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Legislative Assembly for the ACT: 2021 Week 09 Hansard (Thursday, 16 September 2021) . . Page.. 2658 ..

allow access to the Check In CBR data for “another purpose related to undertaking contact tracing”. We believe that this would require officials to make judgement calls about whether or not specific activity is related to undertaking contact tracing, which could lead to varying interpretations and potentially inappropriate access. Our amendment would require that any related purposes be specifically listed in regulation, thereby ensuring clarity and certainty about any use of Check In CBR data for purposes that were not directly related to contact tracing.

Our second amendment would replace the proposed subsection 2E(4), which currently provides a direction that authorised persons must not use Check In CBR data for a purpose other than a “permitted purpose”, with an offence provision equivalent to that applying to all other members of the community. The real privacy risk is that the cache of data collected by the Check In CBR app will be misused in or by a government, where the data is actually aggregated and stored, not by businesses trying to run a busy coffee shop or supermarket.

Our amendment would make it an offence for an authorised person—that is, a contact tracer who already has access to the data—recklessly or intentionally accessing or using the data for a purpose that is not a permitted purpose. Importantly, this amendment will not make inadvertent or accidental access or misuse of data by an authorised person an offence—only reckless or intentional access and misuse. The amendment deals with the risk that authorised persons might use their access to data to look up neighbours’ movements or worse.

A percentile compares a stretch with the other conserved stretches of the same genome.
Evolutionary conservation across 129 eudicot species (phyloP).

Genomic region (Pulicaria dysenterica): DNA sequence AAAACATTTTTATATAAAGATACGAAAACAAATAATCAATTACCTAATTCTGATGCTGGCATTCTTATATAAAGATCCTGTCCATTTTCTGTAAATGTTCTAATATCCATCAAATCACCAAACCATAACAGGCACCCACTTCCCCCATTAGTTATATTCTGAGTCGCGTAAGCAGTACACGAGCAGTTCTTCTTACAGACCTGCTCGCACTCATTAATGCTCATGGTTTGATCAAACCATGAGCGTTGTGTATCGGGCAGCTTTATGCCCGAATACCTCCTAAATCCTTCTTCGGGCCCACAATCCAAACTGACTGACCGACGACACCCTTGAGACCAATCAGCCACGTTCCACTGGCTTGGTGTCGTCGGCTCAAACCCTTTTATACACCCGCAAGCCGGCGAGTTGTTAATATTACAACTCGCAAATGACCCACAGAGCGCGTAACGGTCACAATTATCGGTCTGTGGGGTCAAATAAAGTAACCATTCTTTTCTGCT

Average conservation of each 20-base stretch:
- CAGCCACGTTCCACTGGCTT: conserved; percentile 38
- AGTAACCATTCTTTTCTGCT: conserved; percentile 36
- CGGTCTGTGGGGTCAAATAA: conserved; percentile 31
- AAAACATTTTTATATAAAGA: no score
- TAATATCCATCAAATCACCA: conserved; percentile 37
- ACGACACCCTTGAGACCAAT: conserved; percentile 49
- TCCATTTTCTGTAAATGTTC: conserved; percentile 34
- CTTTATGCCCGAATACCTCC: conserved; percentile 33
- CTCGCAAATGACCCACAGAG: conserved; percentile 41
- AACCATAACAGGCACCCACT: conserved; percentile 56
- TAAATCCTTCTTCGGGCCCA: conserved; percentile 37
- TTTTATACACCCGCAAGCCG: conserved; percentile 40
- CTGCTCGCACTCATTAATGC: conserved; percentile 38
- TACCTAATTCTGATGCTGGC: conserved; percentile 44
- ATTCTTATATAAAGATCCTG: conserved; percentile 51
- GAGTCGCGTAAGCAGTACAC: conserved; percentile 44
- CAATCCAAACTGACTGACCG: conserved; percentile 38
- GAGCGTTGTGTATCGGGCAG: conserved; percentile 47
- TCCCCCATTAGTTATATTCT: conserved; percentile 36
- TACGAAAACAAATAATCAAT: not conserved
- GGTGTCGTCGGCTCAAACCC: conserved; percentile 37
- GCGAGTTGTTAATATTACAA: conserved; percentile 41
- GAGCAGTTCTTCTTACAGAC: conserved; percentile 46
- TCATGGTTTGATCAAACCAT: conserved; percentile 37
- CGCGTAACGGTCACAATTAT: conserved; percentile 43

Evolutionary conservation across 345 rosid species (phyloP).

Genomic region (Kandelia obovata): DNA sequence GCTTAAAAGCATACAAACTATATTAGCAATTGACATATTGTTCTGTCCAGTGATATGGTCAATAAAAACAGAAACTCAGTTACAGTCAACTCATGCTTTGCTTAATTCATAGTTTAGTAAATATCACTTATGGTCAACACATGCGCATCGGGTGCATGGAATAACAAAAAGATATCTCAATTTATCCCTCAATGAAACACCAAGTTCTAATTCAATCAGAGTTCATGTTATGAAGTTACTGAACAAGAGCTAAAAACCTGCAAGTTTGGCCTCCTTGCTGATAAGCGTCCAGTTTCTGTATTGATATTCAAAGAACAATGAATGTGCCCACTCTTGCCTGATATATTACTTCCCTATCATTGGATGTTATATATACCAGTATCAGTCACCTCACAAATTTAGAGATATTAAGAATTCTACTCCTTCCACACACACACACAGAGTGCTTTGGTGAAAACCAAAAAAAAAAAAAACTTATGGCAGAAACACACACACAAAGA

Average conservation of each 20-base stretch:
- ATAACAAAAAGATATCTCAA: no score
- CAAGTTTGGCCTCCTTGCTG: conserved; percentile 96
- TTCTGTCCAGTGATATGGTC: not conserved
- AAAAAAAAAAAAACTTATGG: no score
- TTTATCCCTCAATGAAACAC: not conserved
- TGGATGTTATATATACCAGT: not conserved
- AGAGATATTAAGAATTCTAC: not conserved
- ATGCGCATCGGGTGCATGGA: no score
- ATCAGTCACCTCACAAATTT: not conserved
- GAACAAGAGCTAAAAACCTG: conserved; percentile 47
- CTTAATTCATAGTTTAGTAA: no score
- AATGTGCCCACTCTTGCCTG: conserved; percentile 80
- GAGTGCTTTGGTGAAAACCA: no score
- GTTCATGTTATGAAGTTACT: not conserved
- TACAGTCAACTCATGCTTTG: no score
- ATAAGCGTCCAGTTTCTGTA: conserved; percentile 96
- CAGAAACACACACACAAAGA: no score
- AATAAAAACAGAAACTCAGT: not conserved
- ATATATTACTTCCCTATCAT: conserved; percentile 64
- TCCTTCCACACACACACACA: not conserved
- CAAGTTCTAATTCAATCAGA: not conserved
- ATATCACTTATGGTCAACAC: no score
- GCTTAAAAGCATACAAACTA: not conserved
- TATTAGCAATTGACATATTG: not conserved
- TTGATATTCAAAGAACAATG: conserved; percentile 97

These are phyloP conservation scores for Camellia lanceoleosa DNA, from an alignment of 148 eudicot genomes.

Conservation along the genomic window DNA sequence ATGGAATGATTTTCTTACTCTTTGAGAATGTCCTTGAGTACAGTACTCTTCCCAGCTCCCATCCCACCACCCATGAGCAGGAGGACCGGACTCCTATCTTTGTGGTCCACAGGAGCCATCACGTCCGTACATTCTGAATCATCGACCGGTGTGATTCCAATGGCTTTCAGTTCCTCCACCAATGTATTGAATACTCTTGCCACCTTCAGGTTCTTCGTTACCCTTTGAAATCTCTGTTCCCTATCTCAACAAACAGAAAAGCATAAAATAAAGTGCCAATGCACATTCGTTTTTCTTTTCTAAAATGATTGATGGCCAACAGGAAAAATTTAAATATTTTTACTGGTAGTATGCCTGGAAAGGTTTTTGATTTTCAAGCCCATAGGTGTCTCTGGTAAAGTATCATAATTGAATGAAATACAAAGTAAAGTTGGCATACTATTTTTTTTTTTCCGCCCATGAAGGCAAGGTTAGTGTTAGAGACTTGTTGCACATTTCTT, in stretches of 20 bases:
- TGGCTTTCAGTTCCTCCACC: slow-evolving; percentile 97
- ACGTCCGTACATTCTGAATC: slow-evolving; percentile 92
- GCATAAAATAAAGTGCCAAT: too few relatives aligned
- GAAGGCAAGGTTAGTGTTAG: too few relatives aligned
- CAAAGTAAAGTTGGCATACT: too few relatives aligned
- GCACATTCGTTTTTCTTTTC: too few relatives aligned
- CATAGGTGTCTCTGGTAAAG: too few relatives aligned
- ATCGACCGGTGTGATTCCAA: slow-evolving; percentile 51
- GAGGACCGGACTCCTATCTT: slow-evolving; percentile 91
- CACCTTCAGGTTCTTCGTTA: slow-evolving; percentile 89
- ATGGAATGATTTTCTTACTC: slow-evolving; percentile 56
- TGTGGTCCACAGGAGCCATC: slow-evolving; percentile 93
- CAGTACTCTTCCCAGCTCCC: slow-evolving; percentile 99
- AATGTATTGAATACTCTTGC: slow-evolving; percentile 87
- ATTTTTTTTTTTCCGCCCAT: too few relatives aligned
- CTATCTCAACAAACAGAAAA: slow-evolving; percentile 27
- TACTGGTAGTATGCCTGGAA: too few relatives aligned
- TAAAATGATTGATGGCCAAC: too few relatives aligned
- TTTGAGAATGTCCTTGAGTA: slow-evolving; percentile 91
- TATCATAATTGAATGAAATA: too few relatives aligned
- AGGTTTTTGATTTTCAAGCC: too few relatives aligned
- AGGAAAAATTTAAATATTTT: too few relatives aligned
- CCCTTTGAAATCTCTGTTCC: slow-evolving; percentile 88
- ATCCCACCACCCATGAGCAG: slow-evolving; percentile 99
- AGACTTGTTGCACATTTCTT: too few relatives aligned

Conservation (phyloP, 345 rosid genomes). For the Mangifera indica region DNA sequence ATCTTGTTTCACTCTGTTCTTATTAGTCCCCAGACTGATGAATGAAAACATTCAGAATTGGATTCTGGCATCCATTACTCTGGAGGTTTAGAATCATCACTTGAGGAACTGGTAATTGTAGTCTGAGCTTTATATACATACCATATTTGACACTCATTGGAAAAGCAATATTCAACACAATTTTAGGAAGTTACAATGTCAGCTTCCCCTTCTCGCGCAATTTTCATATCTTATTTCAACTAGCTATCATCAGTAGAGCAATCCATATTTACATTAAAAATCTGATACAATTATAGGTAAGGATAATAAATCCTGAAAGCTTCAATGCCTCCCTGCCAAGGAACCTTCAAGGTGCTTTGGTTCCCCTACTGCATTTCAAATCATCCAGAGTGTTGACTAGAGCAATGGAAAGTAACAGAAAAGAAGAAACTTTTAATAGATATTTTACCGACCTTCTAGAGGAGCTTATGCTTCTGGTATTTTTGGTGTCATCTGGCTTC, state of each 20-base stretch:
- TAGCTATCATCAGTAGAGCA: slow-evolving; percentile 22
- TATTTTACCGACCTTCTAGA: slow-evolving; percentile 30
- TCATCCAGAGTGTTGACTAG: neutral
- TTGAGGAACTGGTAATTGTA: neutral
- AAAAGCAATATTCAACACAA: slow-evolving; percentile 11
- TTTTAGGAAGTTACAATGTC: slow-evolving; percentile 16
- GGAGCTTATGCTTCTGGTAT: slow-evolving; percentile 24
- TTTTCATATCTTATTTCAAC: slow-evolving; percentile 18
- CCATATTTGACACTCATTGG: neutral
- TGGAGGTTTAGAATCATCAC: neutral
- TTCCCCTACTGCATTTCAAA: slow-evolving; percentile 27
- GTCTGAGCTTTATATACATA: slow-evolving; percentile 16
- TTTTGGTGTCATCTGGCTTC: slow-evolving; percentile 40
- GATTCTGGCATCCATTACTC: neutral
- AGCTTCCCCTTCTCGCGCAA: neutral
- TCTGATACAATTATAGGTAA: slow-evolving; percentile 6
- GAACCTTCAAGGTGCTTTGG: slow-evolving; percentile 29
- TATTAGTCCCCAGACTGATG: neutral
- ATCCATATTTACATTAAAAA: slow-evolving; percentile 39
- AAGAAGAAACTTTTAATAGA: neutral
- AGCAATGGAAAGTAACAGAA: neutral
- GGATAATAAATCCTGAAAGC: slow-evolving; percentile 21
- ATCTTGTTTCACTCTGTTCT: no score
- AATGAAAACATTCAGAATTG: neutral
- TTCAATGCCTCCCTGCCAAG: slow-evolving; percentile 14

Indicating that it will not support this amendment, the government has said that such improper conduct by authorised persons would be dealt with via the ACT public service values and signature behaviours—that is, the code of conduct. The Canberra Liberals, however, are aware that the ACT government has, rightly, engaged people from other jurisdictions, such as Western Australia and Tasmania, to assist with contact tracing. How these people would be dealt with via the ACT code of conduct if they misuse data is totally unclear.

Our third amendment would insert a new section 2H into the bill and clarify that the protections in the bill prevail over all other territory legislation. The purpose of this amendment is to make it crystal clear that other government agencies and officials who might have specific information gathering powers, such as the AFP or the ACT Revenue Commissioner, cannot access any information collected by the Check In CBR app.

Proposed section 2F of the bill would prevent any data collected from being admitted as evidence in court. However, the protection would not prevent the data from being accessed and used by the police for criminal intelligence purposes, such as identifying personal movements or associations.

When the government installed point-to-point speed cameras on Hindmarsh Drive, we on this side of the chamber were assured that the information collected would not be used for any other purpose. About six months later, we FOI-ed the use of the data and discovered that police had accessed the data on multiple occasions to identify personal movements. Can the government absolutely assure us that this will never happen with

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